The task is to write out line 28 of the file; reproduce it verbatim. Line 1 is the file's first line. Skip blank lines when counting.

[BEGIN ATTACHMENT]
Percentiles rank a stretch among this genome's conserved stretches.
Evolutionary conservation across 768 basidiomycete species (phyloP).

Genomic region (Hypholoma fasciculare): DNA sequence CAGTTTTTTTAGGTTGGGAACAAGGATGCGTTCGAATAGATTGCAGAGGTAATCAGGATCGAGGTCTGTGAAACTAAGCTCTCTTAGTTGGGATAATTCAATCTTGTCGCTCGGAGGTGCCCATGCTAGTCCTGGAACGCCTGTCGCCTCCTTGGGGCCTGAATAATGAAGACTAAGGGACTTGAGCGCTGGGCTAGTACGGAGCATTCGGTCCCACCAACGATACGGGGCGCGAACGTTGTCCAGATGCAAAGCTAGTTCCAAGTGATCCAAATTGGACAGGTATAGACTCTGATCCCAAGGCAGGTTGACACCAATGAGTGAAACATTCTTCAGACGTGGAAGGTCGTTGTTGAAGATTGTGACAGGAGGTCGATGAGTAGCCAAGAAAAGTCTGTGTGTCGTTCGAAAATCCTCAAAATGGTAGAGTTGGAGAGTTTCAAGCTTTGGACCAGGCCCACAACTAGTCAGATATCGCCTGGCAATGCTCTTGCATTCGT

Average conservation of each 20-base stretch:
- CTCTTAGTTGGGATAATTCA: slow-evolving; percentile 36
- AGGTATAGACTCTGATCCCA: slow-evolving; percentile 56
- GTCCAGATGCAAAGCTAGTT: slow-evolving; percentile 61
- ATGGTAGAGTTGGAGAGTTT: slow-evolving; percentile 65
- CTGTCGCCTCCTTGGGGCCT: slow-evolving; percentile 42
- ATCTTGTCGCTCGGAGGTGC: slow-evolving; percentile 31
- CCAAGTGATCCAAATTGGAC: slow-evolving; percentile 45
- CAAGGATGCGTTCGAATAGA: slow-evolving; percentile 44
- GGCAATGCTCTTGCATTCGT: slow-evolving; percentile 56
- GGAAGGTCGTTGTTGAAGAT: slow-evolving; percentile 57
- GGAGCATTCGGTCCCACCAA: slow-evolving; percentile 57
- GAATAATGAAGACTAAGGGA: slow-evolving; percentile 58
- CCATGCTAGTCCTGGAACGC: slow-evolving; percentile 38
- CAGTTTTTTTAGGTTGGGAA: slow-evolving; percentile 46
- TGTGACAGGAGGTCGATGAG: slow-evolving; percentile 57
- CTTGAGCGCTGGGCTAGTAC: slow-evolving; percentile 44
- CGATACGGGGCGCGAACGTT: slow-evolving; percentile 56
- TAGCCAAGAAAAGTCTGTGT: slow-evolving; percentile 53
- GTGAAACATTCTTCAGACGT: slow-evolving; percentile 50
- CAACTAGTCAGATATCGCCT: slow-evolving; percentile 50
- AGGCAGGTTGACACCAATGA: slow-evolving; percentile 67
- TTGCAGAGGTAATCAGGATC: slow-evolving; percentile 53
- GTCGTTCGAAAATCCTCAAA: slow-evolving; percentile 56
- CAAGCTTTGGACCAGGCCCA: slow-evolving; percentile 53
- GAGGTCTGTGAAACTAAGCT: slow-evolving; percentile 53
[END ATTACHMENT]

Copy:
- CAAGCTTTGGACCAGGCCCA: slow-evolving; percentile 53